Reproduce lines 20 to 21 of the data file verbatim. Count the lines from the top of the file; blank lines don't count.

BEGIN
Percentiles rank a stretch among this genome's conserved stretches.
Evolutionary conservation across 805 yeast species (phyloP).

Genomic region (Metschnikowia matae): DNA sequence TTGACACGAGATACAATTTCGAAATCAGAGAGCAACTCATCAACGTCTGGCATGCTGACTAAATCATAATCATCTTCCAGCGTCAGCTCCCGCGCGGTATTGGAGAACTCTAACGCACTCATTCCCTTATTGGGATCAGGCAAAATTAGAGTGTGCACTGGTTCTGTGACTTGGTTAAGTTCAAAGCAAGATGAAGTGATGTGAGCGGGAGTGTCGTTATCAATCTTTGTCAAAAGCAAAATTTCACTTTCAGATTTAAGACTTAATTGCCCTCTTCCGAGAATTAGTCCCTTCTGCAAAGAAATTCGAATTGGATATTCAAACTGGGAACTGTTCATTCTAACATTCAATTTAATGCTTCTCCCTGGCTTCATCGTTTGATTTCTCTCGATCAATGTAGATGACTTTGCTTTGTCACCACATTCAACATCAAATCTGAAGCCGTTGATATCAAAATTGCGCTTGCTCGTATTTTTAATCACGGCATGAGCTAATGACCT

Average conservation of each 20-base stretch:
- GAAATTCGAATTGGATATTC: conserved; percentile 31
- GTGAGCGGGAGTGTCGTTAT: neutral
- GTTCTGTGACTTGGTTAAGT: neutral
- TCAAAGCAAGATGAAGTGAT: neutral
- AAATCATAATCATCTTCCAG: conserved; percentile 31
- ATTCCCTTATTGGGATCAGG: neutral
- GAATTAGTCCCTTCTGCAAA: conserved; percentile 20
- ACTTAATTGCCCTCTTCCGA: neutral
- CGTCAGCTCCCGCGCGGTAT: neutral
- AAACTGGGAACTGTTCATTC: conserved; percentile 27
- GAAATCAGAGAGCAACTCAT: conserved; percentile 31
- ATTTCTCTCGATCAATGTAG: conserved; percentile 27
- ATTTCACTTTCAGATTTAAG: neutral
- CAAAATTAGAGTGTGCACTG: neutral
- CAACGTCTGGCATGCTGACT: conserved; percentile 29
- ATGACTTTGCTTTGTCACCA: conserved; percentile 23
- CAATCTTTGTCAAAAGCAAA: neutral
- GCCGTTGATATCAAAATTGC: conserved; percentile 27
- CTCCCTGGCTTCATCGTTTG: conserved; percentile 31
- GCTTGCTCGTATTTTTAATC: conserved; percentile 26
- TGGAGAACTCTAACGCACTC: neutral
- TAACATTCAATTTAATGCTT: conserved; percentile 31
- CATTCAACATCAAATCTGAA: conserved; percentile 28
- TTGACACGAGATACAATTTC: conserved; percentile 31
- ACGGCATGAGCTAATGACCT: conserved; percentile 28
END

- ATGACTTTGCTTTGTCACCA: conserved; percentile 23
- CAATCTTTGTCAAAAGCAAA: neutral